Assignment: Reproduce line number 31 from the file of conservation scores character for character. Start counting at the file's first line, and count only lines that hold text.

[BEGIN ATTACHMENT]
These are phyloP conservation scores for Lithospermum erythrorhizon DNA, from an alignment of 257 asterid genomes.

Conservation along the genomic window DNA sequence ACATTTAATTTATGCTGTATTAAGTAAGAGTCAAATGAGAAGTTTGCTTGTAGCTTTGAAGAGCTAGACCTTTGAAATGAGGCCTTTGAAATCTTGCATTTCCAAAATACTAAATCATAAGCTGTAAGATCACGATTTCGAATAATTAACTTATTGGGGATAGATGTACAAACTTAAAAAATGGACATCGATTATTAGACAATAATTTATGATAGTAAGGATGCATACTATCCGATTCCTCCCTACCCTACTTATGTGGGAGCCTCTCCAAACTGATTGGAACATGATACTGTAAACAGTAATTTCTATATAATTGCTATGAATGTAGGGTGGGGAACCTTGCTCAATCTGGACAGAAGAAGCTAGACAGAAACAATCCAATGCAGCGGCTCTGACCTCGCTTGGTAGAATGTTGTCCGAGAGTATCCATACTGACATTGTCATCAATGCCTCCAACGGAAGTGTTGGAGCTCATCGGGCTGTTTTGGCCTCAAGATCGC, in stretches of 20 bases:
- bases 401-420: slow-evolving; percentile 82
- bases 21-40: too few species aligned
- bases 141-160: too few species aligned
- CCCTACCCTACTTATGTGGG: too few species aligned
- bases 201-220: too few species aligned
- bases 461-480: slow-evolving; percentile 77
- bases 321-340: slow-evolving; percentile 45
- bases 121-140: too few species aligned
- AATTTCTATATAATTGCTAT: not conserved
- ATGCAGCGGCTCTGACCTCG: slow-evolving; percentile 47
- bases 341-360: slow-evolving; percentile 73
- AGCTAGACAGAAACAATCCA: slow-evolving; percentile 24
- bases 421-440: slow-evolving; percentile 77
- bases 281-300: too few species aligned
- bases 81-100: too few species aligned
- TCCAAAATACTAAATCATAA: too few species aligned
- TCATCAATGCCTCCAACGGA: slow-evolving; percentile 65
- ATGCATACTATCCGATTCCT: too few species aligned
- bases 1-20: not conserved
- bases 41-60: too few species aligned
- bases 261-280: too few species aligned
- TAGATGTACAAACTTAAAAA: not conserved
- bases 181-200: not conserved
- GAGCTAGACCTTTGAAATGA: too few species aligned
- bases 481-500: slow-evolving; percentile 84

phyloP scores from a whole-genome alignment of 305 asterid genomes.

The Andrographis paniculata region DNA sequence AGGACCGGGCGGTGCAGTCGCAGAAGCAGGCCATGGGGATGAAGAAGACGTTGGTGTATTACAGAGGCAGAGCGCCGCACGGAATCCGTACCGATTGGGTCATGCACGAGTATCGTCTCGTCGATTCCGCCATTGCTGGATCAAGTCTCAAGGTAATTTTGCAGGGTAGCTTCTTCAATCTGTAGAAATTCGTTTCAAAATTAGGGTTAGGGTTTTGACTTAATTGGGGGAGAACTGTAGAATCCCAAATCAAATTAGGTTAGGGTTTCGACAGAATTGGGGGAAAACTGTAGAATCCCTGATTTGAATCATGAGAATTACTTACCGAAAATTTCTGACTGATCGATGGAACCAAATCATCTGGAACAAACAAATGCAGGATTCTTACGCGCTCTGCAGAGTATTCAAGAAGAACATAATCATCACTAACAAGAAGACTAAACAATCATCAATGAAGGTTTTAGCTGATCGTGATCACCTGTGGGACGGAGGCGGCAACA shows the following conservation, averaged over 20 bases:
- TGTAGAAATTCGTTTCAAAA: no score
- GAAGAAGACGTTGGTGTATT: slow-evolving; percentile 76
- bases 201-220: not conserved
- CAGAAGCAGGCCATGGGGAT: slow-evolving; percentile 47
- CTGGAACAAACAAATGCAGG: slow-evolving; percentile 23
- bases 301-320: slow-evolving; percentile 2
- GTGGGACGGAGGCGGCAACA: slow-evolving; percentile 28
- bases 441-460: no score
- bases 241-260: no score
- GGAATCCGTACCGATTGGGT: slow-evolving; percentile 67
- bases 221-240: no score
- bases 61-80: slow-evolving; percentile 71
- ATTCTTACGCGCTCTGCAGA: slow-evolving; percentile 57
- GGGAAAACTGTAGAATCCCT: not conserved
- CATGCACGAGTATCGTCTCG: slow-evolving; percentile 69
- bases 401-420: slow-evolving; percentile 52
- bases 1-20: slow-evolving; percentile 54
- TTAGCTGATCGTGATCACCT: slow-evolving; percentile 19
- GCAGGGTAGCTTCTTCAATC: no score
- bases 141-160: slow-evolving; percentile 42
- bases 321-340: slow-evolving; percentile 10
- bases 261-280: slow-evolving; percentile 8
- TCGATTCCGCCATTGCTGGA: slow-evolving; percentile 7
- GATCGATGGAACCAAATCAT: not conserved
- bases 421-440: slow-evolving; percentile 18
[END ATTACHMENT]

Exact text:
- GAAGAAGACGTTGGTGTATT: slow-evolving; percentile 76